Also, this is my first comment on TechDirt, so I have yet to figure out the kinks and konks of this massive site.

PaulT (profile) says:

Re: What Did You Expect?

"That’s a rip-off"

No, it’s standard business. If content is licensed and the contact is not renewed or the licensor decides to license it to a competitor, they can no longer legally show it.

The same thing happens all the time every other provider, you just don’t notice it on cable because you only see what each channel decides to show in the schedule, instead of a full list of everything they have the rights to broadcast.

That One Guy (profile) says:

Re: What Did You Expect?

Cable Television isn’t as flexible as streaming services.

Not being as good a service as streaming platforms is part of it to be sure, but given people would rather deal with the IRS than them I’d say the problem is quite a bit larger than just ‘not as good as the alternatives’.

These companies are so bad at what they do, they’re routinely bested by even everybody’s favorite punching bag: the IRS.

You have to really work to get your reputation to that point.

Also, this is my first comment on TechDirt, so I have yet to figure out the kinks and konks of this massive site.

It’s not that complicated really. You appear to already have markdown worked out, make sure to set your comment viewing to ‘thread’ rather than ‘time’ to avoid confusion as to who replied to what if you haven’t already, and… that should cover most of it really. If you have more questions just ask them and odds are good someone will answer.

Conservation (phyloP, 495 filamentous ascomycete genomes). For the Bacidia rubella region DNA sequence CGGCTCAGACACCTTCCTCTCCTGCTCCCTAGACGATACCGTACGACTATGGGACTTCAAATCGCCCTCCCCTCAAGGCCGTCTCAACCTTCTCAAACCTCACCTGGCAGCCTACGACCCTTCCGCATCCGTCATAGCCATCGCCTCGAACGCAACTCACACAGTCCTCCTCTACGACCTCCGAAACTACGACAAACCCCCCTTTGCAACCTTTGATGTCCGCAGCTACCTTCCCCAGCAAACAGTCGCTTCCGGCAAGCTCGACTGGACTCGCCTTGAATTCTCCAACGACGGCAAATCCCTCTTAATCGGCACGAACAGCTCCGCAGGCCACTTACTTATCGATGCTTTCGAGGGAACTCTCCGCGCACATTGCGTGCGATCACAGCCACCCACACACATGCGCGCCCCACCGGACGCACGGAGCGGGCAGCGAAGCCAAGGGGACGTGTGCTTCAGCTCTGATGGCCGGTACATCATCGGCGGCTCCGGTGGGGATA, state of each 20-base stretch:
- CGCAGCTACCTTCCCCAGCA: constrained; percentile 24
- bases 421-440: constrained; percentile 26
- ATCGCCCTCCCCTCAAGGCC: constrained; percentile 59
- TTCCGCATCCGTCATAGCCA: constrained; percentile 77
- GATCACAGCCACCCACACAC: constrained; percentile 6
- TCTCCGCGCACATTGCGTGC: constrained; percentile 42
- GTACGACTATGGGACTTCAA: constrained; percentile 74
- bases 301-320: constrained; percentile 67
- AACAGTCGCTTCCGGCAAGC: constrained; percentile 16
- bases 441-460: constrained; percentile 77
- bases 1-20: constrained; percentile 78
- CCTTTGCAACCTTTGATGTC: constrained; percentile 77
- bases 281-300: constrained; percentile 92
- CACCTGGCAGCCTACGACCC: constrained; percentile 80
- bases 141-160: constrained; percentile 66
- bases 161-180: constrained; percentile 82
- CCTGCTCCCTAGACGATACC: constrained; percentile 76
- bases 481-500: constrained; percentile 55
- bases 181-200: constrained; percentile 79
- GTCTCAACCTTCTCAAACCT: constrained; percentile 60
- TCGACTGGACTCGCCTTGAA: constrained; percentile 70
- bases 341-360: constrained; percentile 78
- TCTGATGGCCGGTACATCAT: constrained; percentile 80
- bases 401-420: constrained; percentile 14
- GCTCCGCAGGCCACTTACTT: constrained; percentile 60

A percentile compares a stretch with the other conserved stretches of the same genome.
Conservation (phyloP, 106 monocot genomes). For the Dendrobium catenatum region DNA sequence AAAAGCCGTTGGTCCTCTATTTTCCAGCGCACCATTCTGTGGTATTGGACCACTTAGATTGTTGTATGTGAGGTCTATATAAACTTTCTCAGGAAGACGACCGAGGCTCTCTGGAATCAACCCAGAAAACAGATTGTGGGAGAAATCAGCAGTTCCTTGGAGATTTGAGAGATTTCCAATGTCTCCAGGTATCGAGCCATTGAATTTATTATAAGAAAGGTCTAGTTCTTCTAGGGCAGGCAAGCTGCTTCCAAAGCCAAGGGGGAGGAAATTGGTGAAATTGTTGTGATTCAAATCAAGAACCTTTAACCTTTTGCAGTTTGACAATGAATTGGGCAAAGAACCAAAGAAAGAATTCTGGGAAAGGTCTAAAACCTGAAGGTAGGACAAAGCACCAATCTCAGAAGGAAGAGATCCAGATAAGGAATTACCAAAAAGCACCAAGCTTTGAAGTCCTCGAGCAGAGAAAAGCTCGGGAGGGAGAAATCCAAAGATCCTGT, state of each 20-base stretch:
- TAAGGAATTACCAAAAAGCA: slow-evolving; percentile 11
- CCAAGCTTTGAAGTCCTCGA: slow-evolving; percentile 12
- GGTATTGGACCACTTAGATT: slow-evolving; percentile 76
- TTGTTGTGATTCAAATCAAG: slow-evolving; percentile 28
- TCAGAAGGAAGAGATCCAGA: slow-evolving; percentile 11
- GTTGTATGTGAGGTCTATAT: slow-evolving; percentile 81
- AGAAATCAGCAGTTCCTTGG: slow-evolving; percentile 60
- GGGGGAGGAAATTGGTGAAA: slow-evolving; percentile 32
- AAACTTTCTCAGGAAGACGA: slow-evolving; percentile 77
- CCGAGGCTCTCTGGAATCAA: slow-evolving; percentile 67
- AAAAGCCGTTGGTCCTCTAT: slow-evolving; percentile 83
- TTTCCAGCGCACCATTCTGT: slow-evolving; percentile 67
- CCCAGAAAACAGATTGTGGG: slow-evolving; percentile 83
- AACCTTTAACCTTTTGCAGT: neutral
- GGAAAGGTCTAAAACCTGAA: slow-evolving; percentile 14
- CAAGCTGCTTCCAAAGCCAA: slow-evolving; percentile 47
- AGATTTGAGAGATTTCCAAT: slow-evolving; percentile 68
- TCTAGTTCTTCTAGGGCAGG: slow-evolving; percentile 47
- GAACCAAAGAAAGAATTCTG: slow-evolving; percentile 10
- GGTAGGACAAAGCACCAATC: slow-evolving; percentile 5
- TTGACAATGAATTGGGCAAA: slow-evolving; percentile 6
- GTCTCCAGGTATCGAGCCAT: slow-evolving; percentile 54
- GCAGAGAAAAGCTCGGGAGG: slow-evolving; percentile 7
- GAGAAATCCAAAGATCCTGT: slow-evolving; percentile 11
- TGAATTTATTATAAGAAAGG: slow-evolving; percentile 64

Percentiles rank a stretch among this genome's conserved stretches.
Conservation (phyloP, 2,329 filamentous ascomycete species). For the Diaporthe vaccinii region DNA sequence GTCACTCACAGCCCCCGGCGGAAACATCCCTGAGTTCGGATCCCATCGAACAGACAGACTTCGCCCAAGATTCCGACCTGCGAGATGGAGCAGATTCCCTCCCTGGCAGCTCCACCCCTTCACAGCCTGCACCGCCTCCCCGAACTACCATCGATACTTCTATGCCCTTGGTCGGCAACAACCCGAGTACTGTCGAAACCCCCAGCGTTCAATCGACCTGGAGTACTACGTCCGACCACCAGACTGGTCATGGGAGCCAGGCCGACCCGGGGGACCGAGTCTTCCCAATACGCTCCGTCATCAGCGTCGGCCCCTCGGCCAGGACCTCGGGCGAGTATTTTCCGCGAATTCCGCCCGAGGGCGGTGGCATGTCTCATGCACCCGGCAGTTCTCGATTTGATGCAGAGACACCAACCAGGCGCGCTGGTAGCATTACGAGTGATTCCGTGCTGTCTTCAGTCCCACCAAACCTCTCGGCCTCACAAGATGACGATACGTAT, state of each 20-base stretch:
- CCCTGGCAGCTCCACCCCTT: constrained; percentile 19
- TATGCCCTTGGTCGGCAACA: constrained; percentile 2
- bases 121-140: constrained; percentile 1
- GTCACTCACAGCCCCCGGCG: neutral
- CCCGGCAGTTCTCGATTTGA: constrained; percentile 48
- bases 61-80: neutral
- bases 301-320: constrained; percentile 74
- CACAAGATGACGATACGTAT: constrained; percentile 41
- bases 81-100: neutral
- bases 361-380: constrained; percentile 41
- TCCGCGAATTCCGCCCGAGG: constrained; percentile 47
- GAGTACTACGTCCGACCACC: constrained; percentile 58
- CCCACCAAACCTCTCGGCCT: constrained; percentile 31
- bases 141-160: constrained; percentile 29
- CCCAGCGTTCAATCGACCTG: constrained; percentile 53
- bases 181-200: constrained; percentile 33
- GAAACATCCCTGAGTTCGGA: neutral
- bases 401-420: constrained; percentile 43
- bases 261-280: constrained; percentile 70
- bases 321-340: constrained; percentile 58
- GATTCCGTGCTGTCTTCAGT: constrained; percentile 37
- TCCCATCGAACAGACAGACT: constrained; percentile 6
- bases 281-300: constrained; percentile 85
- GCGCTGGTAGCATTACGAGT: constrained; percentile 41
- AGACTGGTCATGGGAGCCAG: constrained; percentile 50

Jack Forbodians Troutbridge says:

Re: What Did You Expect?

Also, this is my first comment on TechDirt, so I have yet to figure out the kinks and konks of this massive site.

First, it’s not a "massive site": it’s Masnick from the Ivy League, and three or four clowns he pays to re-write to his slant, with a couple dozen fanboys at most, besides obvious astro-turfing.

If I believe your user name "christiansearight99", then I sincerely advise you to never click in again. Masnick is a corporatist and a globalist. The reasonable veneer that you see is false: he’s a Deceiver. — Don’t worry. I’m adequate to drag them into the light and keep them pinned there. [That’s why ALL my comments are censored, which they lie and call "hiding".]

PaulT (profile) says:

Re: Re: What Did You Expect?

I do love it when you try to act superior, even though by your own standards you’re far more of a failure than the rest of us. At least the rest of us like being here for the most part. You claim that you spend most of your time shouting at a tiny group of people in a place you visit. All the world’s knowledge at your fingertips and you boast about doing less with your life than the average wino.

ECA (profile) says:

Most corps DONT hire inside.

these corps dont HIRE inside the company.
they hire a CEO to hire a 3rd party to do the work. but also only GIVE the 3rd party $$ amount of money to do the job.
Then that CEO is required to give specs and solutions to common problems, where he gets this stuff, I dont know(probably the tech dept.) What a tech thinks is a problem compared to a User can be Very large.
so we have 1 CEO, over 20 techs, over 200 maybe 300 Low paid customer service(CS) that read from a book of the only things they are supposed to do. All being paid by what the CEO was given to pay out.
Ever ask a rich person how much something SHOULD cost?? they have the same answer as the Customer…it should be FREE. but thats A customer, using a service. The people on TOP dont do math very well, and covering a problem, is like answering 1000 phone calls, and trying to get answers from a NON TECH person(idiot).. this is NOT a great job, and you are pulling teeth out of a crocodiles mouth, and NOT rant at a perosn who has no idea what they are doing..